Original ResearchFree Access

Iodinated Contrast Media Substitution to Prevent Recurrent Hypersensitivity Reactions: A Systematic Review and Meta-Analysis

Published Online:https://doi.org/10.1148/radiol.220370

Abstract

Background

Changing iodinated contrast media (ICM) may reduce the risk of recurrent ICM-induced hypersensitivity reactions in patients with a prior reaction.

Purpose

To perform a systematic review on the effectiveness of ICM change in comparison with no change to prevent recurrent ICM immediate hypersensitivity reactions.

Materials and methods

Multiple data bases were searched without language restriction between January 1990 and August 2021 to identify comparative studies of any design that included patients with a prior ICM hypersensitivity reaction to low-osmolality ICM and re-exposure to intravascular ICM. The methods used included a duplicate assessment of eligibility, double extraction of quantitative data, validity assessment, and random-effects meta-analysis. The primary outcome was the incidence of all-grade immediate recurrent hypersensitivity reactions. Secondary outcomes were the incidence of severe immediate recurrent hypersensitivity reactions and other adverse events associated with ICM change.

Results

Six retrospective observational studies at moderate to severe risk of bias assessed 7155 adult patients (4329 in the ICM change group and 2826 in the no-change group). Studies adopted nonstandardized switching methods, and the proportions of the ICM change group ranged between 19% (five of 27 examinations) and 80% (3104 of 3880 examinations). A Bayesian meta-analysis revealed that changing ICM was associated with a reduced risk of recurrent hypersensitivity reaction by 61% (risk ratio = 0.39; 95% credible interval [CrI]: 0.24, 0.58). The wide-ranging estimates of risk reduction were not explained by the risk of bias ratings, the event rates in the no-change group, the index-reaction severity, or the co-administered nonstandard premedication. Rare severe recurrent reactions (five studies with five events) precluded a conclusion (risk ratio = 0.34, favoring ICM change; CrI: 0.01, 3.74). Adverse events associated with ICM change were not reported.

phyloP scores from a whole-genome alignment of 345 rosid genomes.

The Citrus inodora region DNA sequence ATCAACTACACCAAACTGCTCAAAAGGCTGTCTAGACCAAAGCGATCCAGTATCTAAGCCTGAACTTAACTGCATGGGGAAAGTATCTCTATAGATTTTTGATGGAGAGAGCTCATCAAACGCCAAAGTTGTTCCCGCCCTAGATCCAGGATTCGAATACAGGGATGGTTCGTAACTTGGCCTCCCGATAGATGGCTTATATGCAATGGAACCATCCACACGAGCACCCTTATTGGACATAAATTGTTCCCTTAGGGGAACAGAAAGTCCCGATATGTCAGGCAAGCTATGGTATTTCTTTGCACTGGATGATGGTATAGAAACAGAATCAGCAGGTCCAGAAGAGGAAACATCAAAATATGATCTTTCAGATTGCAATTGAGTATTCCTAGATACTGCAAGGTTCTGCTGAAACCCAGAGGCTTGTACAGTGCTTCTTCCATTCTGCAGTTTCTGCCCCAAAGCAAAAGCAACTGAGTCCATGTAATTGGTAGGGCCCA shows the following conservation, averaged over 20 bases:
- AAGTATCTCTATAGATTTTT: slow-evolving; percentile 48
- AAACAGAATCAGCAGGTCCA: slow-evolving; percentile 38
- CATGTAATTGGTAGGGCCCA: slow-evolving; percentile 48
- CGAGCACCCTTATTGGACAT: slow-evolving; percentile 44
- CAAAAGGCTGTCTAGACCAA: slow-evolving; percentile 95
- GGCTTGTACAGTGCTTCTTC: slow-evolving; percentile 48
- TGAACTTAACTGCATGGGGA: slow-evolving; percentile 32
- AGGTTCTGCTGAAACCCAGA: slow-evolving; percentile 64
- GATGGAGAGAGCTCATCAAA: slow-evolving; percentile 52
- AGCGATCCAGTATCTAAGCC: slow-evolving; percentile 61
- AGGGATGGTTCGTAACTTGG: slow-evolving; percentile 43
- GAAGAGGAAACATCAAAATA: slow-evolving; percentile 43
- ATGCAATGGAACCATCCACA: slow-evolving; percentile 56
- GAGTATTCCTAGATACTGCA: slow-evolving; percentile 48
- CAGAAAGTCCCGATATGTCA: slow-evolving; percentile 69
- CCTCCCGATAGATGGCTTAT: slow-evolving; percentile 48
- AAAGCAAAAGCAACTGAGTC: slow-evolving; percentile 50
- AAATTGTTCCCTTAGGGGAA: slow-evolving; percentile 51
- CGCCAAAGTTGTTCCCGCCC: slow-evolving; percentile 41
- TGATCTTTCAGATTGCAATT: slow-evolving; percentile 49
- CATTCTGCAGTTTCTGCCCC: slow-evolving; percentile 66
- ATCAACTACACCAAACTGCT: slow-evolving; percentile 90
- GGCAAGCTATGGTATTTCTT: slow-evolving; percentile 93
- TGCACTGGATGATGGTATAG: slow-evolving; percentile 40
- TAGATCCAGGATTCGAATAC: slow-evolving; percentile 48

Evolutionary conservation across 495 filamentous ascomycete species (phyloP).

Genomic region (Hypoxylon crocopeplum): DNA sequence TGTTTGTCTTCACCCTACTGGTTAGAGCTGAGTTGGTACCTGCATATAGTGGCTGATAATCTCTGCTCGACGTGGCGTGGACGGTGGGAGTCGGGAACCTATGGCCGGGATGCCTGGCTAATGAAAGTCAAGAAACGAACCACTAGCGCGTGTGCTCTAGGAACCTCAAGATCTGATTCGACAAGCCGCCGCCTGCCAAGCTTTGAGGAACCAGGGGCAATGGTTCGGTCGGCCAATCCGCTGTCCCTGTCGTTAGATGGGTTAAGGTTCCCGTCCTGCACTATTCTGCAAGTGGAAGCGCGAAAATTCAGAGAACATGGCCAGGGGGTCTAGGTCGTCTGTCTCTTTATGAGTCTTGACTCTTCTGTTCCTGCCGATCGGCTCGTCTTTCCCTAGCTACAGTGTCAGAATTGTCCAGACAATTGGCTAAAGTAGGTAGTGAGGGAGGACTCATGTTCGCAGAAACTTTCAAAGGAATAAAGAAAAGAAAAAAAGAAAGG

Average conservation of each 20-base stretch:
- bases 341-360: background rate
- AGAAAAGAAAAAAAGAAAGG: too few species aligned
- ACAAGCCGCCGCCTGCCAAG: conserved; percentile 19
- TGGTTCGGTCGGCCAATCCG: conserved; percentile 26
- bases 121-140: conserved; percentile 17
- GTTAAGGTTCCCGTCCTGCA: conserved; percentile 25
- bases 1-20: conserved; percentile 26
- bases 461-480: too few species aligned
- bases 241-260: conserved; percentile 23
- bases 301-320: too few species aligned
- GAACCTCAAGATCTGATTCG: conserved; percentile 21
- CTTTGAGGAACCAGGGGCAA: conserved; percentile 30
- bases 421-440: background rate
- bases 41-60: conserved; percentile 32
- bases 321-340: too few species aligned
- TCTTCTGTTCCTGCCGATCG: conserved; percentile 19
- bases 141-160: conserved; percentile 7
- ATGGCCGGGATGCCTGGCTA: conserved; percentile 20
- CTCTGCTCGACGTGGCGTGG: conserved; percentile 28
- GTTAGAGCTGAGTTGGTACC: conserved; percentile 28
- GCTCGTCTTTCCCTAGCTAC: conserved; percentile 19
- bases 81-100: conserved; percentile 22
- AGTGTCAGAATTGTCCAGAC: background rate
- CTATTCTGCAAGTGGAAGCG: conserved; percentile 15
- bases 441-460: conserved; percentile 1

Conclusion

In observational evidence of limited quality, iodinated contrast media (ICM)–change was associated with a reduced risk of recurrent immediate hypersensitivity reaction in patients with a prior ICM-induced hypersensitivity reaction.

© RSNA, 2022

Online supplemental material is available for this article.

See also the editorial by McDonald in this issue.

Summary

Observational evidence suggests that changing iodinated contrast media (ICM) is associated with a reduced risk of recurrent immediate hypersensitivity reaction in patients with a prior ICM-induced hypersensitivity reaction.

Key Results

  • ■ In a systematic review and Bayesian meta-analysis of six retrospective observational studies in 7155 adult patients with prior hypersensitivity reaction to low-osmolality iodinated contrast media (ICM) and re-exposure to intravascular ICM, changing ICM was associated with a reduced risk of all-grade immediate recurrent hypersensitivity reactions by 61%.

  • ■ Risk reduction from changing ICM was stable across multiple sensitivity analyses.

  • ■ The available published studies had a moderate to severe risk of bias; adverse events associated with ICM change were not systematically reported.

Introduction

Iodinated contrast media (ICM) are widely used in clinical practice to improve the accuracy of diagnostic imaging, with tens of millions of doses administered annually. A single administration of a modern nonionic ICM is unlikely to cause an immediate hypersensitivity reaction (1,2). However, due to the frequency of ICM administration, hypersensitivity reactions—even rare, life-threatening reactions—commonly occur in radiology practices (3). This requires processes to effectively diagnose and treat reactions as they occur and processes to reduce the risk of a repeat reaction in previously affected patients.

For patients with a prior ICM-induced hypersensitivity reaction, health care providers must balance the benefit of ICM reuse against the risk of a repeat reaction (3,4). When ICM readministration is indicated in this context, several options that may reduce the risk of recurrent hypersensitivity reactions exist. These options include premedication with corticosteroids and/or antihistamines and using an ICM that is different from the ICM that caused the index reaction (ie, ICM change) (5,6).